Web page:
IG reports Arlington Cemetery making progress

Army honor guard members finish folding a ceremonial American flag Thursday, Sept. 19, 2013, at Arlington National Cemetery, where a burial service was held for two World War II Army Air Force members whose missing remains were recovered at a crash site in Papua New Guinea that was excavated in 2012.

WASHINGTON — The Army has made “notable progress” in improving management of Arlington National Cemetery, according to a Department of Defense inspector General report released Friday.

But the cemetery still faces manpower and budget problems and burial time lines are not being met, according to the 81-page report.

The nation’s most revered military cemetery became the center of a scandal in 2010 that revealed graves had been mixed up and bodies buried on top of one another, among problems uncovered in an earlier DOD IG investigation. The problems led to reprimands from Army Secretary John McHugh and replacement of top management. Meanwhile, veterans’ families have complained of backlogs and long waits for burial ceremonies.

But the latest investigation, which also looked at Soldiers’ and Airmen’s Home National Cemetery in Washington, found major improvement in cemetery operations.

Arlington management has instituted a system to accurately track new burial locations, the report said. And of nearly 65,000 burials identified with record-keeping problems in 2010, only about 7,500 still required resolution by July 2013. Eighty percent of those now have either been corrected or soon will be, the report said.

“The remaining 20 percent (approximately 1,509 cases) requires further research and adjudication before final corrective action can be taken,” the report said. “Given the age of some of these burials and/or lack of records, some discrepancies may never be resolved. Accountability is assured, but 100 percent information accuracy is elusive.”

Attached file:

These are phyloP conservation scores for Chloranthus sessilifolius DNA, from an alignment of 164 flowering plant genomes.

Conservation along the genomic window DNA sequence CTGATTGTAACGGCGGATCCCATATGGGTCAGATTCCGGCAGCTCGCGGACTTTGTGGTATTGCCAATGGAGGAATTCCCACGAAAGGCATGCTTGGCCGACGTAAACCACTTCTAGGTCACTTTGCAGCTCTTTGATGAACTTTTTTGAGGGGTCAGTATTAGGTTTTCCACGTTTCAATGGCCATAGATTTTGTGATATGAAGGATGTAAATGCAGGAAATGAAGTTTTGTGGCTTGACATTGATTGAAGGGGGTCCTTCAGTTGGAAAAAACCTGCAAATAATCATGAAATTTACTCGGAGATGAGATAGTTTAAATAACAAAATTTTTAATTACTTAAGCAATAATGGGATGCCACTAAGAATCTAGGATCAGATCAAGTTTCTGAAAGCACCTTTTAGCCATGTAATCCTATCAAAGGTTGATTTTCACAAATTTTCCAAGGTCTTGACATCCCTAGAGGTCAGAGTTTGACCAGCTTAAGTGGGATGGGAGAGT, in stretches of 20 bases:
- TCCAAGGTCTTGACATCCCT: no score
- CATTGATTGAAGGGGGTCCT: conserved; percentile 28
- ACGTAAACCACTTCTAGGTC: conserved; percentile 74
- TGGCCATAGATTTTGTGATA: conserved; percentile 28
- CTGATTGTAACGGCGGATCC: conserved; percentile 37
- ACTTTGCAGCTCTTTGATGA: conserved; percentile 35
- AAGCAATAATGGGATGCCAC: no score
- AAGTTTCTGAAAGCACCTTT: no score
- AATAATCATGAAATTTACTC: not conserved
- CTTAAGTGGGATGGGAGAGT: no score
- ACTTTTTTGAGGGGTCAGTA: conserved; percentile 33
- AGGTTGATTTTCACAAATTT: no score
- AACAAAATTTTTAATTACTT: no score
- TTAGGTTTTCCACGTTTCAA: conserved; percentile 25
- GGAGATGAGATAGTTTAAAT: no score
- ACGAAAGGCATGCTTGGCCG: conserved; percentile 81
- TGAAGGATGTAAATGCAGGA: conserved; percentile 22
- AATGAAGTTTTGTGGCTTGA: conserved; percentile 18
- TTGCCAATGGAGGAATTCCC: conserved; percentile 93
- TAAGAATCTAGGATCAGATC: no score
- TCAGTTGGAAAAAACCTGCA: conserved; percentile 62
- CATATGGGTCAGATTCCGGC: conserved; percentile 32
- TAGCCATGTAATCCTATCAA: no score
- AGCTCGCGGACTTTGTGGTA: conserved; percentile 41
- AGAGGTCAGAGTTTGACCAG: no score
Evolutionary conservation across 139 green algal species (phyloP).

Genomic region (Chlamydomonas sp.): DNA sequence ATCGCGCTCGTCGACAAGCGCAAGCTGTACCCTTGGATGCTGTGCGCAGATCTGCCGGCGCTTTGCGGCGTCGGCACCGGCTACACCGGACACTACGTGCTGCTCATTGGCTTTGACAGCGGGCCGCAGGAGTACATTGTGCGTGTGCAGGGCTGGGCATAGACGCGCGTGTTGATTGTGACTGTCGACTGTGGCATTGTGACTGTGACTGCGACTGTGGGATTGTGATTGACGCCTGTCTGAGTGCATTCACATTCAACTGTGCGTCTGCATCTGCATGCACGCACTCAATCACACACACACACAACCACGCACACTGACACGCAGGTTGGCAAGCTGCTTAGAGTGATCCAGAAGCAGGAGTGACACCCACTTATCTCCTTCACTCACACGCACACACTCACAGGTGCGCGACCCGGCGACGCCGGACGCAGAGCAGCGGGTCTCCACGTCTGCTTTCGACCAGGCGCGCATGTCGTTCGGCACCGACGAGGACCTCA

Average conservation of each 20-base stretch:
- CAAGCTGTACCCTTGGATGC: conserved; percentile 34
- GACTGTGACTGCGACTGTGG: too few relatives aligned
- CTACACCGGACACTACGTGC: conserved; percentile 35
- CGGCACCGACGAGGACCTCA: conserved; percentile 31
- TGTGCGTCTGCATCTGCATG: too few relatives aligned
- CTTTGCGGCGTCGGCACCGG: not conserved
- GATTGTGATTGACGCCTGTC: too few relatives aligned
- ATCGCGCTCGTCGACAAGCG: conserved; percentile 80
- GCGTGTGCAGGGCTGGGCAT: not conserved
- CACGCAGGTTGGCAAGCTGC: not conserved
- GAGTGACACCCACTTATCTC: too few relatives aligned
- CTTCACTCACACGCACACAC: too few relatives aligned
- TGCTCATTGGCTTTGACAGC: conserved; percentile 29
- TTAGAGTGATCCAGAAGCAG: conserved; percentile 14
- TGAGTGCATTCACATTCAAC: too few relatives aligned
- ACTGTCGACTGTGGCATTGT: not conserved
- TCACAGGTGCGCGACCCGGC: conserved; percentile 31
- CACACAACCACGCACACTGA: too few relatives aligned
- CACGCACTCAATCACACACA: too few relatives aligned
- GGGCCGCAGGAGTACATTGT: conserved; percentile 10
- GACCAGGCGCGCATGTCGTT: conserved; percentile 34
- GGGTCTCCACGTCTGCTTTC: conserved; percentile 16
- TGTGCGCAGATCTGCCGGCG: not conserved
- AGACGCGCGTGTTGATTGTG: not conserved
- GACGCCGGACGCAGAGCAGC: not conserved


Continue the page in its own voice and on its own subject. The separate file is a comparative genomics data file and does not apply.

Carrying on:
The report also said the “culture and Esprit de Corps” of personnel at the cemetery has improved, and that Internet tools administered by the Army effectively help current visitors locate graves.

The report observed that the problems that came to light in 2010 arose during a period of high operational tempo and budget constraints, combined with “structure and processes [that] were insufficiently mature, stable, and funded to execute the complete ANMC mission set.”

While acknowledging a wide range of improvements, the report said cemetery manpower may still be inadequate because of budget constraints, and identified potential shortages in information technology staffing.

“The ANC mission pace is demanding and requires sufficient personnel in the work force to meet the high demand, exacting standards, and operational surges,” the report said.

Among the effects of the manpower shortage was a failure to meet burial time line standards, the report said.

“On average, ANC received more requests for burial services each week than they had the capacity to perform,” it said.

Twitter: @ChrisCarroll_

Join the conversation and share your voice.

Show Comments